When I moved into my shop in Miami 9 years ago there was already a huge work surface in the mezzanine (4' x 16') from a previous owner, and though I never really liked it, I adapted and used it as my main assembly bench for all that time. When it was time to leave Miami I knew that item was staying behind and a new bench, made to my eccentric standards, was on the horizon. The plan was simple. The adjustable legs, (Adjust-a-Bench by Geoffrey Noden) that Mr Becker so kindly turned my on to a ways back, would provide the base support, glue up a hardwood top, an end vice and a tail vice and be done with it. How hard could it be. I budgeted a week. That was over a month ago.
Many of you don't know much about me, but whenever I build anything for myself, the rule is simple. I spend no extra money on materials if possible, the project must be made from the left over material I have lying around the shop, whatever that may be. First snag. I didn't have enough hardwood in appropriate lengths to do the top I wanted to do. I did have some plywood, some cherry, some mahogany, and some walnut. Not enough of any one in particular to do a complete project, but together, it added up okay. I could make it all work if I used the plywood as the main table body and edge it in hardwood. The new plan now called for four layers of baltic birch plywood laminated together.
However, I only had enough baltic birch to do three layers, but I did have some pre-finished maple ply, so that served as my bottom layer (which meant that I didn't have to seal the bottom - serendipity at its best.) Problem -- baltic birch only comes in 5' x 5' sheets, which meant there was a seam to deal with that would be visible in the top layer. I laminated the first three layers, the plys opposing each other and the two middle layer seams on opposite sides. I thought to come up with some sort of hardwood flooring affect by cutting the top layer into 3" sections, T&G them, and glue it up with many seams, like a design that was planned for. Then I thought of the Milwaukee Museum of Art and the floor of the old wing, with its edge grain flooring and the compression strength inherent there. What if I turned the plywood on edge and laminate the strips to the substrate? I do a test piece, I like it and decide to go for it. I asked for it. The long open time required Epoxy, I thought.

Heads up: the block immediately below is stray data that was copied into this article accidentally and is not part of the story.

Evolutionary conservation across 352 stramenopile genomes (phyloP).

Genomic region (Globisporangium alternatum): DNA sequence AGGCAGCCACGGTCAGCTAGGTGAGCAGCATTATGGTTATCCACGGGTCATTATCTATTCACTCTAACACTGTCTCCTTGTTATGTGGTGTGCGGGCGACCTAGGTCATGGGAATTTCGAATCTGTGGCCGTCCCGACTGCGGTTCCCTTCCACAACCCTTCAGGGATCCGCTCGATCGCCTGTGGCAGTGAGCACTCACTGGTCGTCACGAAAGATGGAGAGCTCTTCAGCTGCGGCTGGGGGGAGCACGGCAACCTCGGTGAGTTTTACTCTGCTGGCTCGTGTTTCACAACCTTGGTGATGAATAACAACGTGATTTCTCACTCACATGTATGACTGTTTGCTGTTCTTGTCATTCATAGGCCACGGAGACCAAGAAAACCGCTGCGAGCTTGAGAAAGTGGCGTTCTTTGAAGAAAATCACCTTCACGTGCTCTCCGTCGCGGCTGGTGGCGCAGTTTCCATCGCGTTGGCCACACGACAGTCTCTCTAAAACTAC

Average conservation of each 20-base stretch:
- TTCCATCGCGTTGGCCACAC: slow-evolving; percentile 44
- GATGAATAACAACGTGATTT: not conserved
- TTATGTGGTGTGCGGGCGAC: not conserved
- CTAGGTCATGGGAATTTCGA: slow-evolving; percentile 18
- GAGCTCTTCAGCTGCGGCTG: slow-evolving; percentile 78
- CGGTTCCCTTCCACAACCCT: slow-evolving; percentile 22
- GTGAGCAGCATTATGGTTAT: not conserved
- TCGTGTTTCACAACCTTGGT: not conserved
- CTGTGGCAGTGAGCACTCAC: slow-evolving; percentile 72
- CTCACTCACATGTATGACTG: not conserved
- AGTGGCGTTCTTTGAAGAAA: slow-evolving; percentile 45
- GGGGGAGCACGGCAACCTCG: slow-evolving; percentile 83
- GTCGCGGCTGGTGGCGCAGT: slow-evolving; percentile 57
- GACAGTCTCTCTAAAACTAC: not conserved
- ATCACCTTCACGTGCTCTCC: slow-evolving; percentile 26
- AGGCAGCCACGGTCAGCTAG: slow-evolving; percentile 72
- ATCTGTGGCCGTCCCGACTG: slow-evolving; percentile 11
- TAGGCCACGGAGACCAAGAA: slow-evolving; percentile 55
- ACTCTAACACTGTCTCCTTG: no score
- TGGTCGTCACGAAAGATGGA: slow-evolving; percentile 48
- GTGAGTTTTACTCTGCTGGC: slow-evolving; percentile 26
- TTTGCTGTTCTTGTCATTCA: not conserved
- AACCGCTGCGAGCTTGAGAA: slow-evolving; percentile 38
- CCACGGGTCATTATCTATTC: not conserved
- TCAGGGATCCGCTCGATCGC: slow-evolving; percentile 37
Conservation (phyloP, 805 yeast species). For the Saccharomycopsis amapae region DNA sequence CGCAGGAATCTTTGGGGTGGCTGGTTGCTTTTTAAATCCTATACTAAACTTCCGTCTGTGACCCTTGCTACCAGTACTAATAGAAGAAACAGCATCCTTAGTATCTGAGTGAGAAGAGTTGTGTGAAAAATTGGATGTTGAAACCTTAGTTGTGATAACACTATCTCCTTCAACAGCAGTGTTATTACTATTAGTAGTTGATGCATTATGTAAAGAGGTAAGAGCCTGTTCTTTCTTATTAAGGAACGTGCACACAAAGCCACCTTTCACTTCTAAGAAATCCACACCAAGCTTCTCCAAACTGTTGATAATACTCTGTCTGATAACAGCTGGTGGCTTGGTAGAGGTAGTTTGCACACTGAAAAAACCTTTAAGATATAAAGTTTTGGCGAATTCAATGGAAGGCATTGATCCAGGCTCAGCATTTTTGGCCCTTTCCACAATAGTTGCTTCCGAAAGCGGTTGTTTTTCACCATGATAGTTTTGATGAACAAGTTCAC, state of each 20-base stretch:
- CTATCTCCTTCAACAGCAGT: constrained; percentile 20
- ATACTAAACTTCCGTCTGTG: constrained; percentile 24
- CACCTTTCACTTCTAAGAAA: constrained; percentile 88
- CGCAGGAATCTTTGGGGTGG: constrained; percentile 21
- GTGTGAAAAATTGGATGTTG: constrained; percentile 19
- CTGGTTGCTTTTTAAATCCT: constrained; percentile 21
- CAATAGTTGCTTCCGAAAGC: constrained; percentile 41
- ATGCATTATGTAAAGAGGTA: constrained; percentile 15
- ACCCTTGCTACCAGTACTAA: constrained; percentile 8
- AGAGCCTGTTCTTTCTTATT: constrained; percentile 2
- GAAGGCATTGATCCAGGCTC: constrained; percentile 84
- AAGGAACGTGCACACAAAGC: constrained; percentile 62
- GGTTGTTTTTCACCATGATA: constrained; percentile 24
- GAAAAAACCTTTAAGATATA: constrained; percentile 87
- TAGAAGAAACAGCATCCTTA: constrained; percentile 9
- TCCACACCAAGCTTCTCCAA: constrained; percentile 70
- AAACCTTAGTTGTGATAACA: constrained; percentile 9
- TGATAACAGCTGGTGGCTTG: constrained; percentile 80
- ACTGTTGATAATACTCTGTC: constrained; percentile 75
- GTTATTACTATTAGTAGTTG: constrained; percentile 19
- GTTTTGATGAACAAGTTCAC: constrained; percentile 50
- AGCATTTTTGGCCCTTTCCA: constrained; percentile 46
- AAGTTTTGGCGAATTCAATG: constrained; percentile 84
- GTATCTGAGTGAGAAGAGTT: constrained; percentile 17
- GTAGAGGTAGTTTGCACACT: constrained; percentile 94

Mother's day weekend the In Laws are in town, my Father In Law, a wizend boat builder and Epoxy expert, I was in luck. We plan for a vacuum bag and have at it. Worked out pretty good. After I trimmed the top nice and square, the hardwood edge would be next. After I cut the pieces the corners called for dovetails. Okay, lay them out, cut on. Once they were installed I figured the edge and end grain of the plys called for filling. I mixed up some Epoxy with dust from the tool vac (not to be confused with the shop vac) and made a good pookey, spread it, wipe it, walk away. Gave the top a nice dirty look, but it was starting to feel like a brick as things were soaking up the resin. I was liking it. The finish was two coats of Epoxy, liberally sanded between coats, and finished sanded with care, and ultimately, paraffin oil, to a silky satin. At this point my wife felt it would do well in the dining room. I would not hear of it.
Since I planned for a solid (non-skirted) top, I had gotten under-mount vices (I like them better, even if they don't look as integral as a classic bench.) Problem is the top was starting to look pretty neat, and the jaws would hide the dovetails, so I did my best to add some details that would go with it. For my jaw stock all I had was some walnut that still had bark on it and it would be too small to use if i took the bark off, so I left it and went with it. To enhance the dovetails the bench decided it needed inset vices with hardwood inlays. Who was I to say no at this point. A simple design was worked out on the jaws that accented the dovetails and the jaws were installed. All that remainded were the dog holes. I made a jig to work with my big router and a spiral bit. Problem was, with all the resin and glues in the baltic birch, and the edge grain, I had to hone the bit every two holes.
Anyway. It is done. No one was hurt during the filming, and it is finally time for the bed I have been promising my wife for the last 10 years. No excuses remain. I will try to attach some pics, but if not successful, I have supplied a link to a simple web-page that outlines in more detail the whole progression for anyone who might be interested.